Our paper, written together by myself and Marcin Miłkowski, entitled Cognitive artifacts for geometric reasoning was published in Foundations of Science a few days ago (online first, open access). In our joint paper, we claim that explanations of geometric cognition should go beyond methodological individualism and take into account the role of distributed cognitive factors in the shaping of Euclidean geometry. In other words, we argue that abstract geometry that raised in ancient Greece cannot be satisfactorily explained only as a product of individual minds, or skull-bound cognitive processes. Instead, we propose that cognitive artifacts, i.e., diagrams and well-structured language, scaffolded visuospatial capacities of our brains, and contributed to building a unique cognitive niche within Euclidean geometry, originated as a result of collective thinking and problem-solving. In addition to this, we emphasize that in contrast to mental mechanisms of symbolic logical inference, mechanisms of diagrammatic inference are still weakly understood in cognitive science.
In the first part of the paper, we note that contemporary cognitive science of mathematics is focused on numbers and calculations much more than on the mental processing of geometry, which is reflected at least in bibliometric evidence. This does not, however, mean that cognitive scientists completely ignore geometry. The theory of cognitive systems of core geometric knowledge by Elizabeth Spelke is a creditable example that we discuss in the paper. In a nutshell, relying on developmental, neuroscientific, comparative, and evolutionarily data, Spelke claims that cognitive base of geometry consists of two phylogenetically ancient and ontogenetically early systems hardwired in the brain. We call these core systems, respectively, the system of layout geometry and the system of object geometry. The former is implemented in the hippocampus and surrounding structures of the vertebrate brain, and its primary function is supporting navigation in large-scale spatial layouts. The latter is localized in the lateral occipital complex and supports recognition of 2D shapes and 3D manipulable objects. According to Spelke, none of these systems, however, provide representations of geometric objects characterized by properties such as angle, sense, and length. Therefore, Euclidean representations involving all these geometric properties require a flexible combination of the core systems during ontogeny. Although Spelke agrees that the developmental shift toward a full-blooded representational system of geometry is mediated by cognitive artifacts, i.e., acquiring the language involving spatial expressions and using map-like scale objects, her account remains silent about shaping of geometric cognition in the historical time-scale.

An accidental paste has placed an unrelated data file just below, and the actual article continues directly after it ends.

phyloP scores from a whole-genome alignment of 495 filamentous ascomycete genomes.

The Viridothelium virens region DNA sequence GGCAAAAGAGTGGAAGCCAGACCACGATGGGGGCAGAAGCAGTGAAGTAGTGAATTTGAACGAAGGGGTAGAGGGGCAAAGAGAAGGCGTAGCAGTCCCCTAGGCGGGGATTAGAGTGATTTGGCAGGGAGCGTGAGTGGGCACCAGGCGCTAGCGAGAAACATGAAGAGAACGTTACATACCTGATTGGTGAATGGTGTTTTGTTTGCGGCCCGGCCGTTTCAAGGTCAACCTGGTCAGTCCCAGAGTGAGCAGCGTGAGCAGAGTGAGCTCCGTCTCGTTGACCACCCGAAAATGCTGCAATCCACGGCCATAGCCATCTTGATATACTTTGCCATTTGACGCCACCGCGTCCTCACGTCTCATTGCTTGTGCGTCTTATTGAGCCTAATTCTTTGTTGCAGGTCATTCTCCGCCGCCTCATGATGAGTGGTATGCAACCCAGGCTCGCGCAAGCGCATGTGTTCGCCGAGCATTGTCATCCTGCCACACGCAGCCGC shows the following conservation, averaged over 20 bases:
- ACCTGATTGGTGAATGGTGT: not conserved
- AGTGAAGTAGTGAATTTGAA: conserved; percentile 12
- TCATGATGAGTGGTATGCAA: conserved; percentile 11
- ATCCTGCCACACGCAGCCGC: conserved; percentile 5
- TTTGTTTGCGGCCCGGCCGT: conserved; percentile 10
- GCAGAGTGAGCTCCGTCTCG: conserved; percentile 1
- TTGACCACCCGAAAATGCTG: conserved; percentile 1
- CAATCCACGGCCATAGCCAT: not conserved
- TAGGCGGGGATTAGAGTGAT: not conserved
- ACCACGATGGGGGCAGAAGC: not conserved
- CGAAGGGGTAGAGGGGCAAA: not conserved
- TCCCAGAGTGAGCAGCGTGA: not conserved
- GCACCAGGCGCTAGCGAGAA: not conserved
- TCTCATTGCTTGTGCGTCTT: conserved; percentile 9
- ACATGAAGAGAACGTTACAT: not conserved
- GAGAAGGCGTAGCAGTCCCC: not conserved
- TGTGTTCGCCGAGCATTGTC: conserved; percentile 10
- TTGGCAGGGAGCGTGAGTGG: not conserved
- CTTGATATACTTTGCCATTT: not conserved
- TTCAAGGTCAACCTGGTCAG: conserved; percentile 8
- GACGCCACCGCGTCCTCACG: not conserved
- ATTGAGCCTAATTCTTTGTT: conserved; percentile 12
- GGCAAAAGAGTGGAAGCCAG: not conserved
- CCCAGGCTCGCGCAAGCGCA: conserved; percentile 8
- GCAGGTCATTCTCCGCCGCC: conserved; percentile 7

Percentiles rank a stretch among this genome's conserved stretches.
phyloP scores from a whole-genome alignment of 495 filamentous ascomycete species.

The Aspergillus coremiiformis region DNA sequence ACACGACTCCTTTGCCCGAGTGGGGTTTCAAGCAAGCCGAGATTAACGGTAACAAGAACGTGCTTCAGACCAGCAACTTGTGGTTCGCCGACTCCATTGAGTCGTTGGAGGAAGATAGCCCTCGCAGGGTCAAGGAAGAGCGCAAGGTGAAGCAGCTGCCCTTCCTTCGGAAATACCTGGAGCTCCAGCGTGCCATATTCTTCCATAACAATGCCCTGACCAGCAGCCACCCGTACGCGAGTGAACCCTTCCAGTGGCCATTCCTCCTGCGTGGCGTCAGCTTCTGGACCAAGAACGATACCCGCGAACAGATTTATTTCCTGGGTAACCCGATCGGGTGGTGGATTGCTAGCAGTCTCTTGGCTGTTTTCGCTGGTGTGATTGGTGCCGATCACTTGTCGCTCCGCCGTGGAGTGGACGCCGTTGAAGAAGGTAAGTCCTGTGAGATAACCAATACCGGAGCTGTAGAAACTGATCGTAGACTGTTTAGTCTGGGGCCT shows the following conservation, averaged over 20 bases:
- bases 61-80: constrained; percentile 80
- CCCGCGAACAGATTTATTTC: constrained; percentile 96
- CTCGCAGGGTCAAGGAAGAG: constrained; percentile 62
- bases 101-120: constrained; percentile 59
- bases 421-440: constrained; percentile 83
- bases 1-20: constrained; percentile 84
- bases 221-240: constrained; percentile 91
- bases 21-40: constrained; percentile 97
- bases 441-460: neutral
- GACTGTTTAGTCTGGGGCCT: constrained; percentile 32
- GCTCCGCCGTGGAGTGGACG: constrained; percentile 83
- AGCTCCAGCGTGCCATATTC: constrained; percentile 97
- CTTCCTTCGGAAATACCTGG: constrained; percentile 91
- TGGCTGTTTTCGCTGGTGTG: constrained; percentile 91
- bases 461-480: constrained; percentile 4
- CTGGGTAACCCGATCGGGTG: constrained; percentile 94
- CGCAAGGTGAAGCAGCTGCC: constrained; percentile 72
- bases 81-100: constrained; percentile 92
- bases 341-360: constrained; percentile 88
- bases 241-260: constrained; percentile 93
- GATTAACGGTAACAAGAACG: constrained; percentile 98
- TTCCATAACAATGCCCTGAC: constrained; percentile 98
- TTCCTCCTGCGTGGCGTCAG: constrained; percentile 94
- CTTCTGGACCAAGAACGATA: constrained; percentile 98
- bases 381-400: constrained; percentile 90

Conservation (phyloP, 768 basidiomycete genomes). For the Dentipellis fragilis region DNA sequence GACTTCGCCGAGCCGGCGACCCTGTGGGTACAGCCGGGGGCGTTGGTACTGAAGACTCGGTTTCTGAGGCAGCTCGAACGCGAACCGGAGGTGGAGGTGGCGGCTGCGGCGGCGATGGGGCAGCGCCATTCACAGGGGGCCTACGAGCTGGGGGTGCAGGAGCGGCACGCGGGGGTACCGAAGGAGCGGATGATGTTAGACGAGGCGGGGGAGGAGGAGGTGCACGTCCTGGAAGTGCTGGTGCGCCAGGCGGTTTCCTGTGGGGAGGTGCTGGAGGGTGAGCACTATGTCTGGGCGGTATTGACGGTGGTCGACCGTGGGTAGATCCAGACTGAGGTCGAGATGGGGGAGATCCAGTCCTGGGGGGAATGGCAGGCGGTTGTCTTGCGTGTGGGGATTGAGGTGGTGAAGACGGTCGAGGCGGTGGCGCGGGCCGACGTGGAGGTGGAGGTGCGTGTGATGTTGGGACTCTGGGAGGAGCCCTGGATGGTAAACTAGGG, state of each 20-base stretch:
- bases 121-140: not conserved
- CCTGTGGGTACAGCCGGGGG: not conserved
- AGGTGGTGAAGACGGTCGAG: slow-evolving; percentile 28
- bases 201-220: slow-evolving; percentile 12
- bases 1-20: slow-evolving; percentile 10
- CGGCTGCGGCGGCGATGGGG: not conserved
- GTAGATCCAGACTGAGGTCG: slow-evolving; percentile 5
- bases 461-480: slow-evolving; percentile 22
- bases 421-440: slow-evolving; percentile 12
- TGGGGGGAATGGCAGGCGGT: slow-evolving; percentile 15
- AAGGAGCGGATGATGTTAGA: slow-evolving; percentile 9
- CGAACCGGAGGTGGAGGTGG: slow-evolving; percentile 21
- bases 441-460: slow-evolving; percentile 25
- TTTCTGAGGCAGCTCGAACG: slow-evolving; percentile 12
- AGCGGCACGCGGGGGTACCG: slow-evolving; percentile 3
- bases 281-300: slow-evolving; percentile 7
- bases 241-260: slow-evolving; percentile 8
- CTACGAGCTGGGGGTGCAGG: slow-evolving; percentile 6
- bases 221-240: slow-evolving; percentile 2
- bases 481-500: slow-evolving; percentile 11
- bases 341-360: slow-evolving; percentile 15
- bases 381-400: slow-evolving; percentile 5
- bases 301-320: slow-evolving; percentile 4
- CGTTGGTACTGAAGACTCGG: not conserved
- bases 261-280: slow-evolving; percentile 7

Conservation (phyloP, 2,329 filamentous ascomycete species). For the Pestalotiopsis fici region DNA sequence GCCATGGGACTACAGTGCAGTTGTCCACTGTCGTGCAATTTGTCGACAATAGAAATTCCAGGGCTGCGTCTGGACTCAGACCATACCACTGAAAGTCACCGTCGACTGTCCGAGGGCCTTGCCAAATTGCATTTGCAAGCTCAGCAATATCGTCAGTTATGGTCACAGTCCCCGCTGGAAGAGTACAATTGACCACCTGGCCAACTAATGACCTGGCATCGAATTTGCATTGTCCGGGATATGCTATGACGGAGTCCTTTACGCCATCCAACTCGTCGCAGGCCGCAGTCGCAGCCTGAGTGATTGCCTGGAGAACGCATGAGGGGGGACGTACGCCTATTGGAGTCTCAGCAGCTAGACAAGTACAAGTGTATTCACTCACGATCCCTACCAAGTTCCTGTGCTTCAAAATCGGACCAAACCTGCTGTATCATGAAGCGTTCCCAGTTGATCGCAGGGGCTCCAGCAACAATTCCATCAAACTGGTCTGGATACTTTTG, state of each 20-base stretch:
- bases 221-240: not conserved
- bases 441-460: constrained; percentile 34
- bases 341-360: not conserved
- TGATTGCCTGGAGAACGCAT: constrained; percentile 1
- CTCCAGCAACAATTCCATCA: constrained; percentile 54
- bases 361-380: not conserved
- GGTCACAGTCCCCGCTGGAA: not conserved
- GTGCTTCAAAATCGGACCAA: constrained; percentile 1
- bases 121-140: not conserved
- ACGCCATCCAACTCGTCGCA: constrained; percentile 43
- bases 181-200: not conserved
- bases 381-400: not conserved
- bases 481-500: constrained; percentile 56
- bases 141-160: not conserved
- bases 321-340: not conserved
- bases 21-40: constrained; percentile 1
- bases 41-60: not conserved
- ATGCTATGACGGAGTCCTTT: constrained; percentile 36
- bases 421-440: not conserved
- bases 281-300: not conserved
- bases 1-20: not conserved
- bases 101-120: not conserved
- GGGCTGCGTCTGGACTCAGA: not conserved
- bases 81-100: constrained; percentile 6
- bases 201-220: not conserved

Therefore, in the second part of our article, we explore the role of cognitive artifacts in the emergence of the Greek geometry, summarized in Euclid’s masterpiece, Elements. Drawing from the Reviel Netz’s approach called cognitive history, we look at properties and mutual relationships of two specific artifacts developed by Greek geometers. The first one is a lettered diagram, and the second one is the technical language composed of fixed strings of words, called–in line of a tradition of Homeric philological studies–formulae. Despite the fact that Babylonian, Egyptian, and Chinese geometers used diagrams before the Greeks, marking them with letters is a uniquely Greek invention. Letters associated with the points make diagrams something more than just auxiliary drawings that facilitate the initial recognition of the problem. On the one hand, thanks to letters Euclidean diagrams are strictly embedded in the discursive (textual) components of mathematical discourse that disambiguate theirs understanding. On the other hand, diagrams allow us to understand the text, because they determine geometric points. One of the crucial discoveries about Greek geometry is that diagrams are full-blooded deductive components of proofs, and without them many statements would lose their truth-value. Furthermore, according to Netz, a fine-grained logical network established by diagrams and linguistic formulae is sufficient to make geometric reasoning compelling and it’s results universally valid. Last but not least, as the researcher claims, lettered diagrams serve as a substitute for mathematical ontology, which means that the geometer does not have to participate in ontological discussions about the semantics of diagrams.